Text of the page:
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Published by 6031006001, 2018-09-25 09:16:23

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Reading Journal By Kotchanipha Khanunthong Id number 6031006001 This journal is submitted in partial fulfillment of therequirements for English reading and writing 1 course of Liberal Arts in English Program, Mae Fah Luang University First semester 2018

Yoghurts (even organic ones) 'full of sugar'Nick TriggleHealth correspondent 19 September 2018Many yoghurts are full of sugar and the public should not be lulled into thinking they are eatinghealthy products, researchers say.The conclusion comes after a study of almost 900 yoghurts on sale in UK supermarkets.The Leeds University-led research found that organic yoghurts were among the most sugary types -containing more sugar per 100g than cola.Only natural and Greek-style yoghurts could be classed as low in sugar.The study - published in BMJ Open - comes as government health officials are encouragingmanufacturers to reduce the amount of sugar consumed by the public.Yoghurts have been identified as one of the food types on which Public Health England wants to seeprogress.This research was undertaken shortly after the launch of the sugar-reduction programme.Unsurprisingly, yoghurt desserts contained the most sugar - an average of 16.4g per 100g.This category also included some products that did not contain yoghurt, such as chocolate mousseand creme caramel.The second most sugary product was organic yoghurts with a typical 13.1g per 100g.Children's yoghurts typically contained 10.8g per 100g, the equivalent of more than two sugar cubes,the study found.By comparison a 100g serving of a typical cola contains 9g of sugar.The NHS recommends that children aged four to six have no more than 19g of sugar, or five sugarcubes a day, and it is advised that those aged seven to 10 consume less than 24g daily.To be classed as low sugar there needs to be no more than 5g per 100g.Only 9% of products surveyed were below this threshold.How much sugar was in the yoghurt?Desserts - 16.4g per 100gOrganic - 13.1g per 100gFlavoured - 12g per 100gFruit - 11.9g per 100gChildren's - 10.8g per 100g

Dairy alternatives - 9.2g per 100gDrinks - 9.1g per 100gNatural and Greek - 5g per 100gSince the fieldwork for the study was carried out - at the end of 2016 - progress has been made onreducing sugar consumption from yoghurts.A report published in May showed sugar content in yoghurts had been reduced by 6% in the first year,making it the only food category to exceed the 5% target. By 2020, it is expected sugar will bereduced by 20%.PHE chief nutritionist Dr Alison Tedstone said this showed \"positive steps\" were being made.But Dr Bernadette Moore, lead researcher of this study, said: \"Even if we take the reduction intoaccount, most of these yoghurts will still not be low in sugar.\"I think people, including parents, will be surprised to know just how much sugar there is in yoghurt.\"My advice would be to buy natural yoghurt and mix in your own fruit.\"

Week 4 Title: Yoghurts (even organic ones) 'full of sugar' Author: Nick Triggle Source: SummaryThe researchers say many yogurts are full of sugar but the most people think they arethe healthy products. The researchers studied the yoghurts that on sale in UKsupermarkets. After that, they found the unsurprisingly fact that yoghurt dessertscontained the most sugar. The average of sugar is 16.4 grams per 100 grams. Thiscategory of sugar included some products such as chocolate mousse and creamcaramel. In addition, the organic yoghurts contain more sugar per 100 grams thancola. Only natural and Greek-style yoghurts have low sugar. The second product thatcontained the most sugar was organic yoghurts with 13.1 grams per 100 grams andchildren's yoghurts contained the sugar 10.8 grams per 100 grams, the equal of morethan two sugar cubes. Finally, the National Health Service recommends that childrenaged four to six should consume no more than 19 grams of sugar or five sugar cubesa day and it is advised that aged seven to ten should consume less than 24 grams aday. The report published and showed sugar content in yoghurts had been reducedby 6%. In 2020, it is expected sugar will be reduced by 20%. My reaction/reflection:I think this news is a new information and good for people who care about health. Thisnews contains a normal vocabulary and quite easy to understand. They give a lot ofdetails about the average of sugar and compare the amount of sugar between theseveral types of yoghurts and sugary products. In addition, the researchers study theaverage of sugar in several yoghurts to prove the misunderstanding that yoghurts arethe healthy product and have the low amount of sugar. It’s useful research for people.Finally, we should consume the quantity of yoghurt suitably or consume the naturaland Greek-style yoghurts for your good health.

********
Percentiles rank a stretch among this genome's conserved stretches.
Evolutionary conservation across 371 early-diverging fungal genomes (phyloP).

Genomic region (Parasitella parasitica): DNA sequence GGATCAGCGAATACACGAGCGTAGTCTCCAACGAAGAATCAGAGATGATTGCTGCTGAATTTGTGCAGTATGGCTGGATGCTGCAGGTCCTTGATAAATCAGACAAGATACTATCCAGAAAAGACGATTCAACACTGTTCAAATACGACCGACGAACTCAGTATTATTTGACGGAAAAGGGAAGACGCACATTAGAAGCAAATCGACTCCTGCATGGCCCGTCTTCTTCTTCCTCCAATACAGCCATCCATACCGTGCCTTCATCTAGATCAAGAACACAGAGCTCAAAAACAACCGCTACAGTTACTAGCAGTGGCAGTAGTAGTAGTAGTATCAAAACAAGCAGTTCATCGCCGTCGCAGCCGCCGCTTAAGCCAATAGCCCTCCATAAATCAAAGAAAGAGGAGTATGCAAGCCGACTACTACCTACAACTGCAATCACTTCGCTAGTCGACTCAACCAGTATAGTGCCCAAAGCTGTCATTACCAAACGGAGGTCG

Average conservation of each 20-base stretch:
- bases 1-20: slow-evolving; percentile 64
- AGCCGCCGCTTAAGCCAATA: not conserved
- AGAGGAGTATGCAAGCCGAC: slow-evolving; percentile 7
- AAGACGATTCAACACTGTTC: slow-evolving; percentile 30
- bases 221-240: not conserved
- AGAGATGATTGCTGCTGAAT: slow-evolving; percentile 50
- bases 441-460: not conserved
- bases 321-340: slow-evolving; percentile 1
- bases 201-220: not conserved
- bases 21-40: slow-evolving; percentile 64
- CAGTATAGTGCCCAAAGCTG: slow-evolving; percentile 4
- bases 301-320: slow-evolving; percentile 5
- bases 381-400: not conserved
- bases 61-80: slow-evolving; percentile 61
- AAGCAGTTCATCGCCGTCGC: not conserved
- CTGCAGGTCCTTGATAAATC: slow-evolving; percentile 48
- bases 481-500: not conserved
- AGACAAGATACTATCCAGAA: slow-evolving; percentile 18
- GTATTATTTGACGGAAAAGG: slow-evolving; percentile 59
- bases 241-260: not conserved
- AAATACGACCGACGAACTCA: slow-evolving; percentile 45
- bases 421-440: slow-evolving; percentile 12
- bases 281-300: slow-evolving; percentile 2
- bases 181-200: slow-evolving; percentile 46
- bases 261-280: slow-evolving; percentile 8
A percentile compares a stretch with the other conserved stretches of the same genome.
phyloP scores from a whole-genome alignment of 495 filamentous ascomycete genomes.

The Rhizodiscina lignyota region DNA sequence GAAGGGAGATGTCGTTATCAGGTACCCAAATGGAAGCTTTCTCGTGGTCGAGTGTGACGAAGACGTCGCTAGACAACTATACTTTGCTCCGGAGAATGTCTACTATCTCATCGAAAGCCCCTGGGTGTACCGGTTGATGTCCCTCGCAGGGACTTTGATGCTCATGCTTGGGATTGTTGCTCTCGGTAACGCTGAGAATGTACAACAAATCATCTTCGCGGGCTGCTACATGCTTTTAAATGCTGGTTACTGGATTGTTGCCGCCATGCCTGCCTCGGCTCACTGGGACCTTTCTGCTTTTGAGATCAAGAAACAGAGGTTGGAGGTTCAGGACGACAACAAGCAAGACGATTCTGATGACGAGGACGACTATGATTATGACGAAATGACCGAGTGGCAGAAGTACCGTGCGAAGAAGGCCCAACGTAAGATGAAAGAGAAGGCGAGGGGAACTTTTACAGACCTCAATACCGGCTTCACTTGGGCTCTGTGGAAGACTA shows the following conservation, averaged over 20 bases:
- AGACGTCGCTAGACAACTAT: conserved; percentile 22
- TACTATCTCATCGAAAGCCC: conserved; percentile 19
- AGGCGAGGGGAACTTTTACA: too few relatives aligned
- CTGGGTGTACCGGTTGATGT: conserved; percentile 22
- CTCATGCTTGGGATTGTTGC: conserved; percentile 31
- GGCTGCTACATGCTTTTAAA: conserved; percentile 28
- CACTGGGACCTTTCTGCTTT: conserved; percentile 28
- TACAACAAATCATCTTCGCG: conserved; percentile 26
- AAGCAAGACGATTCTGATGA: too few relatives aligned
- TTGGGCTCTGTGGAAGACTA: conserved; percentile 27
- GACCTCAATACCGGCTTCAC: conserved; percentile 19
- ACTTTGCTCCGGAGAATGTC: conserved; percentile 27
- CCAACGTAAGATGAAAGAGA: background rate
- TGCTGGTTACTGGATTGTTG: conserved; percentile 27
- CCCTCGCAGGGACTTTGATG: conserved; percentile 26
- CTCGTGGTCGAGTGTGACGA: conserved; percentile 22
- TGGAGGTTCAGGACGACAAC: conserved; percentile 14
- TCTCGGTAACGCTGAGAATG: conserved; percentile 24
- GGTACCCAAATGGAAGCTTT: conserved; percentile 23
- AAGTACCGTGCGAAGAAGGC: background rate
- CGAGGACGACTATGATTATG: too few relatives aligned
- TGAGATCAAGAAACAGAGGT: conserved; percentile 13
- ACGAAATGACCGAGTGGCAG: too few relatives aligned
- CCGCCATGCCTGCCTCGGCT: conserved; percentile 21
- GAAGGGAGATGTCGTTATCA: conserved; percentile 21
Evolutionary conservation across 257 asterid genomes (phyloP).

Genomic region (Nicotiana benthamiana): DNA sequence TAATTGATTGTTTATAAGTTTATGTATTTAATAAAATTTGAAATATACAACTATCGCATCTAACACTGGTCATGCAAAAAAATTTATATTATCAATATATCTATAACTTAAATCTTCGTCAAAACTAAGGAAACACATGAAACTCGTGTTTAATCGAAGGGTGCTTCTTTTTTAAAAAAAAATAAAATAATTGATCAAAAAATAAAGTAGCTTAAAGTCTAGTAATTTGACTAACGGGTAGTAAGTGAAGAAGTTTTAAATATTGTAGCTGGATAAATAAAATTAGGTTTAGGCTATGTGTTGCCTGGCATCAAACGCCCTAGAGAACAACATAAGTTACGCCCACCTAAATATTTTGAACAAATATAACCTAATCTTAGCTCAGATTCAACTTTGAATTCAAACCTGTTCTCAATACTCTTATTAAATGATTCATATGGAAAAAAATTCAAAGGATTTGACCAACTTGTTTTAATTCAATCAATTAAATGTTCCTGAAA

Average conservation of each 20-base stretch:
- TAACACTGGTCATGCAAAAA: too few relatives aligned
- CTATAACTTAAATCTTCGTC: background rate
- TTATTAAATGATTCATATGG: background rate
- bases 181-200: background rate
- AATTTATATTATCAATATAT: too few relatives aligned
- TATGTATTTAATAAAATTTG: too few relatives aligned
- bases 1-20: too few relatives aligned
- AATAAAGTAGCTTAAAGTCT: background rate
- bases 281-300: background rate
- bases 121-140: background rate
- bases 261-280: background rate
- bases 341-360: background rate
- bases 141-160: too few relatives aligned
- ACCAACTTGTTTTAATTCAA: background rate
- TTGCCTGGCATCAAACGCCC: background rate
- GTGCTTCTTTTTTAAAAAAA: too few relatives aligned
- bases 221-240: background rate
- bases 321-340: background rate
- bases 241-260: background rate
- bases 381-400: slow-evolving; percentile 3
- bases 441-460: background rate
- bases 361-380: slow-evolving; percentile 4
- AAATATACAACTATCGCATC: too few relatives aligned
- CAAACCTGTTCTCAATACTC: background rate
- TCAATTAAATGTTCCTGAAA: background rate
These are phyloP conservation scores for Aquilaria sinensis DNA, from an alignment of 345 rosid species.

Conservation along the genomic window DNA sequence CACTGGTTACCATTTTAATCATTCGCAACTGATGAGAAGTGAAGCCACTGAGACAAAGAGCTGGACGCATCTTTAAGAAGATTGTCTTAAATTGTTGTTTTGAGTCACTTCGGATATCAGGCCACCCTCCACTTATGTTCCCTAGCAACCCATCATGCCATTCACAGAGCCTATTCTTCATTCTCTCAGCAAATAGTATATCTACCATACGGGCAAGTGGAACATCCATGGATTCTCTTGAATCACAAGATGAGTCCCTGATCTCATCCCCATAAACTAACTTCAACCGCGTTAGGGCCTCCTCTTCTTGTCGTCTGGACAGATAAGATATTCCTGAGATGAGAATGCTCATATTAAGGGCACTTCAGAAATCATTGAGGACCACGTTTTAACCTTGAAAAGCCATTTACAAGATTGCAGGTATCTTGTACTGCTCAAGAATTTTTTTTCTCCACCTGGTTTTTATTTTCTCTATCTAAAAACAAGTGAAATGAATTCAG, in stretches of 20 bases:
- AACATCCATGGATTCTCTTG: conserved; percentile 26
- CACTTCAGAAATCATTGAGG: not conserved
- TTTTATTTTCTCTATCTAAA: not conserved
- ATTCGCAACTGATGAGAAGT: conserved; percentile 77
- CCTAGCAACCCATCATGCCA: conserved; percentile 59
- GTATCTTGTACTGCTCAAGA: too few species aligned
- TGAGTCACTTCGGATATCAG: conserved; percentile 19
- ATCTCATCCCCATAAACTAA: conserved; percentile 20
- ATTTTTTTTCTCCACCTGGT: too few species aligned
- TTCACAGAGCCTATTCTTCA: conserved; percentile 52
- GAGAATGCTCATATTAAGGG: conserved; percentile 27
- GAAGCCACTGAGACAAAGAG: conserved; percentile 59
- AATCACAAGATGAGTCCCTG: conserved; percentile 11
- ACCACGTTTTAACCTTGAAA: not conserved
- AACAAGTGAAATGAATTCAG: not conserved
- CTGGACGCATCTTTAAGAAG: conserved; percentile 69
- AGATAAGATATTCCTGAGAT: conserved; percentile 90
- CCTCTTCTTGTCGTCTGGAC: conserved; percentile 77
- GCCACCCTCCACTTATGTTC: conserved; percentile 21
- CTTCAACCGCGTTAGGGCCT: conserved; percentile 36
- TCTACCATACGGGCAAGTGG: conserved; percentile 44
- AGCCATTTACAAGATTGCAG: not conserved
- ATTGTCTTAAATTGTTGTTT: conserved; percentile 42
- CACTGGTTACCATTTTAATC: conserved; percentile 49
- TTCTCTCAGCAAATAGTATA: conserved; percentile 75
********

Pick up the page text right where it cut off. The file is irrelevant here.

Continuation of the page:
New words learnedNew Words Definitions1 Lull (V) Make (someone) feel deceptively secure or confident. The rarity of earthquakes there has lulled people into a false sense of security Equal in value, amount, function, meaning,2 Equivalent (Adj) etc. One unit is equivalent to one glass of wine.3 Threshold (N) A level, rate, or amount at which something4 Sugary (Adj) comes into effect.5 Reduction This is the threshold at which workers start to pay income tax. Containing much sugar. Unhealthy sugary food and drinks are a major problem. The action or fact of making something smaller or less in amount, degree, or size. There had been a reduction in the number of casualties.

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